Six Nations Solidarity
News | Background | What you can do | Links
Richard Brennan - Staff Reporter
May 23, 2006. 03:49 PM
[SISIS note: The following mainstream news article is provided for reference only, as an example of how mainstream media treats indigenous resistance to genocide. Mainstream media often presents biased and distorted information, lacking pertinent facts and/or context. Inclusion of this article on our site should not be considered an endorsement by SISIS.]
CALEDONIA, Ont. — More then two months after native protestors took control of a contentious section of highway near Caledonia, the road was reopened to traffic after a new deal was brokered during early afternoon talks.
Signs of progress were evident when a native in traditional Mohawk dress offered Ken Hewitt, spokesman for the Caledonia citizens' alliance, a lilac branch symbolizing a peace offering. It took several more hours for the road to officially open, due largely to a gap in the highway dug by native protesters over the weekend.
While residents were relieved to see the road opened, many were still concerned by an ongoing power outage affecting about half the town. Power was cut Monday night after vandals lit a car on fire and drove it into a transformer station.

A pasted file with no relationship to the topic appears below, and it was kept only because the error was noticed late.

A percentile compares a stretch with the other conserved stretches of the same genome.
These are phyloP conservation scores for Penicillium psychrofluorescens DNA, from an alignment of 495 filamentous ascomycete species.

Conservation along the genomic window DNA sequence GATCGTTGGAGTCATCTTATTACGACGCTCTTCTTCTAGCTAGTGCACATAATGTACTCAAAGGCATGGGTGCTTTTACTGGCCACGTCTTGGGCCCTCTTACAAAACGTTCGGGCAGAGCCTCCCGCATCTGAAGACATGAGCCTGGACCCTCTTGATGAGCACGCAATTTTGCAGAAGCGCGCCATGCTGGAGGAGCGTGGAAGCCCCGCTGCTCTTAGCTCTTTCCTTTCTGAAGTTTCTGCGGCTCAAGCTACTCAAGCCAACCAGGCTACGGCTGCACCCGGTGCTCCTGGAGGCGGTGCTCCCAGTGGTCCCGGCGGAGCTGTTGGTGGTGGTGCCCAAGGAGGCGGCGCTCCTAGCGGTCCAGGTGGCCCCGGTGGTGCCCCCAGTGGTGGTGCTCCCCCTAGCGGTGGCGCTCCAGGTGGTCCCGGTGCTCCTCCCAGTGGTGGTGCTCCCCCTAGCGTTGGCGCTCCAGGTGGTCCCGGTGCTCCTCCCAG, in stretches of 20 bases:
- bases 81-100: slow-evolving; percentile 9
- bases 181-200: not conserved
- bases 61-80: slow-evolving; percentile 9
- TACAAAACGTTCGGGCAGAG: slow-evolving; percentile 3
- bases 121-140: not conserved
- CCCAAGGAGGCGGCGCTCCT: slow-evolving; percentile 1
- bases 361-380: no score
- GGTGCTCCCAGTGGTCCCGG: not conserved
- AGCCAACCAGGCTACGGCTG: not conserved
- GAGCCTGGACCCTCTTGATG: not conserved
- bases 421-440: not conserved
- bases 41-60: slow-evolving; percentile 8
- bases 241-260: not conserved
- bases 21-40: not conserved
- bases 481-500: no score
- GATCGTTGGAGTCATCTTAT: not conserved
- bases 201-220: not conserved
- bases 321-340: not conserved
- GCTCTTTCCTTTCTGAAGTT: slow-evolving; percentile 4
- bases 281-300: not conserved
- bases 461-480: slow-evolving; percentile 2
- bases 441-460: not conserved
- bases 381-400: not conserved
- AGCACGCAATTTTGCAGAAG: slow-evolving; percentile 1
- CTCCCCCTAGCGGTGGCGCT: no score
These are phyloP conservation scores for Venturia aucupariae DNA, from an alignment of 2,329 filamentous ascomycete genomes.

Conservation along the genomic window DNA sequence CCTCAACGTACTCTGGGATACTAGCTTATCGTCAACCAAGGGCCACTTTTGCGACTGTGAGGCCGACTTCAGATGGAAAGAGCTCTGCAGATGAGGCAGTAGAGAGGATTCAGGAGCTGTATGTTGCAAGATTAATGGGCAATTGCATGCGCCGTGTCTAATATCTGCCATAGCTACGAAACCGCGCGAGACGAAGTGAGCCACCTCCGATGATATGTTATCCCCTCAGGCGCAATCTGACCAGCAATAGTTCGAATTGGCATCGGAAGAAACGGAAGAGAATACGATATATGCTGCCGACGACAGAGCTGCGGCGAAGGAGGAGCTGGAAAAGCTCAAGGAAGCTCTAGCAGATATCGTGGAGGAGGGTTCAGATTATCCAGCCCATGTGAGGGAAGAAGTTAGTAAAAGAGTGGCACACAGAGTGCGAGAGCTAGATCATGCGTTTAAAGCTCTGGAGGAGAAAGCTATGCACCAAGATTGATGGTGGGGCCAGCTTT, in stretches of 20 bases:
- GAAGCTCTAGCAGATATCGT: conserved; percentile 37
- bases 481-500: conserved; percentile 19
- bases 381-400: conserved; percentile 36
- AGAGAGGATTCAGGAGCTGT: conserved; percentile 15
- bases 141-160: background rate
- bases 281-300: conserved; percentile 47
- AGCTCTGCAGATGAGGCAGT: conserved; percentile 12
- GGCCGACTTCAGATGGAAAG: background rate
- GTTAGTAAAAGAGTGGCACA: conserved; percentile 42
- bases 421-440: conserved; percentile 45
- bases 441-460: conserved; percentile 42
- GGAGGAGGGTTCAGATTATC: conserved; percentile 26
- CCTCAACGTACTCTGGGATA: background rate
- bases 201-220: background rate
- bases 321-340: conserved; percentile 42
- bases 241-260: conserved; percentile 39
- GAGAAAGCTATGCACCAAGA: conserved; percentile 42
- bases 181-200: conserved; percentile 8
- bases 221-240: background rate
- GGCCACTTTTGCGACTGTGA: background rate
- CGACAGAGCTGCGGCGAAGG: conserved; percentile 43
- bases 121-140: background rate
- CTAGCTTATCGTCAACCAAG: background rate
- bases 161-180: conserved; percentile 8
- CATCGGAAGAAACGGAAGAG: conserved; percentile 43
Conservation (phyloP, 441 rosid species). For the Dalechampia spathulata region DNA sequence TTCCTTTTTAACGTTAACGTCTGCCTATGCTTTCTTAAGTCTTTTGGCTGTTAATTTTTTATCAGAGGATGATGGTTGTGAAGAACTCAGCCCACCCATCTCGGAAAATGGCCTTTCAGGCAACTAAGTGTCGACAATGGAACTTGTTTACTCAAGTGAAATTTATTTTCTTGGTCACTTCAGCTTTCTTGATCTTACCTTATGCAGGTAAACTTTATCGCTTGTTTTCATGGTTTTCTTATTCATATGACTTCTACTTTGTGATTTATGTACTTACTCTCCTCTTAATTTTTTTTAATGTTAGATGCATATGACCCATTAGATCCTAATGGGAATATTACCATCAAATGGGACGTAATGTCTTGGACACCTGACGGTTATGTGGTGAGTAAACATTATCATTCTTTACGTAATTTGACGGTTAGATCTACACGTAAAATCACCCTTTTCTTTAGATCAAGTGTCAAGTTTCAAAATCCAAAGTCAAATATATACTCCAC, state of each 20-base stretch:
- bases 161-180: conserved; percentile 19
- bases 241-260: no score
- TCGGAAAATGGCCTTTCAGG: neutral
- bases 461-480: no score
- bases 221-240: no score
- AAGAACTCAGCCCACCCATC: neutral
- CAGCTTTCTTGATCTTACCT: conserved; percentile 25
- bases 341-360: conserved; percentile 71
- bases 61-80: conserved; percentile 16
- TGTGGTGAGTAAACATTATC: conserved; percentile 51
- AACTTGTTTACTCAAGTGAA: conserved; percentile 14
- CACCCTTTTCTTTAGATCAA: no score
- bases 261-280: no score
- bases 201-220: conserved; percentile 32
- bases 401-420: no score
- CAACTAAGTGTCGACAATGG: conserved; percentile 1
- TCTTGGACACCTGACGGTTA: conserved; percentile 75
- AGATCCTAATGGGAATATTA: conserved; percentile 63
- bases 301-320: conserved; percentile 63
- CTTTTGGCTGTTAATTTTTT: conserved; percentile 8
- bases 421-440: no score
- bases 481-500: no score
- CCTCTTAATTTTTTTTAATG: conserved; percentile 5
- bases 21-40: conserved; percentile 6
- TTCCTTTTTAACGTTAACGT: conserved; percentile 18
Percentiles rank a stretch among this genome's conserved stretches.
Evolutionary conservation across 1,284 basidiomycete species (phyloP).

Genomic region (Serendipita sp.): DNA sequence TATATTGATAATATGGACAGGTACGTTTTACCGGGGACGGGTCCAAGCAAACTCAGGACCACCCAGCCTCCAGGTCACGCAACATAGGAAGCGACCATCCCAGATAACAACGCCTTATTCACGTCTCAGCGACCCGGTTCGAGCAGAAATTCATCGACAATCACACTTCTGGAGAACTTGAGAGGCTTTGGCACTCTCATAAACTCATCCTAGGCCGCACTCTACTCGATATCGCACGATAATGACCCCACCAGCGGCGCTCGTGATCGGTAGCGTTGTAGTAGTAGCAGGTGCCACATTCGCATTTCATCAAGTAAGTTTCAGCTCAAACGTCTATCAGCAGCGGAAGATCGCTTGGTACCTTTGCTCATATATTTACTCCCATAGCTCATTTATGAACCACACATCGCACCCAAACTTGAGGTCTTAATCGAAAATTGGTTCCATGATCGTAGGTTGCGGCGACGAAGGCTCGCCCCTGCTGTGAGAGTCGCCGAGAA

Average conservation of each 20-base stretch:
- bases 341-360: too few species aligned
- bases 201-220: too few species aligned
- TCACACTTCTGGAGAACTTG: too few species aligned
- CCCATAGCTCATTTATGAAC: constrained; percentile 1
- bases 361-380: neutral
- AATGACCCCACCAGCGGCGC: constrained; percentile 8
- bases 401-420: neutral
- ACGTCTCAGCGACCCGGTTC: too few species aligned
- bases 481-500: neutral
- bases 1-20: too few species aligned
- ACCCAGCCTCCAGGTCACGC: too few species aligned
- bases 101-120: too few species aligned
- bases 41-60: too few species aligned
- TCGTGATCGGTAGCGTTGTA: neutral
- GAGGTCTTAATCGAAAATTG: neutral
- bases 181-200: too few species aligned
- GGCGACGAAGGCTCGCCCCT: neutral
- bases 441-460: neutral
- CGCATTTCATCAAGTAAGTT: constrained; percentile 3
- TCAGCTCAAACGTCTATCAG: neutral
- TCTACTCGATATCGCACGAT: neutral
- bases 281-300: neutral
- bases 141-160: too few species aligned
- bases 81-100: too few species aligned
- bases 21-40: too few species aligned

Then tempers flared in the community and fights broke out between residents and natives at the barricade.
Diane Howatt, a Caledonia resident, said locals just want life to get back to normal.
“We'd like to get back to being friends and neighbours again,” she said.
“This is a big victory for Caledonia,” said former Ontario premier David Peterson, assigned by the province to mediate the dispute.
Hazel Hill said the protesters had a “council” this morning where they decided to proceed with plans to open the main thoroughfare into the town. The bypass around Caledonia remains closed.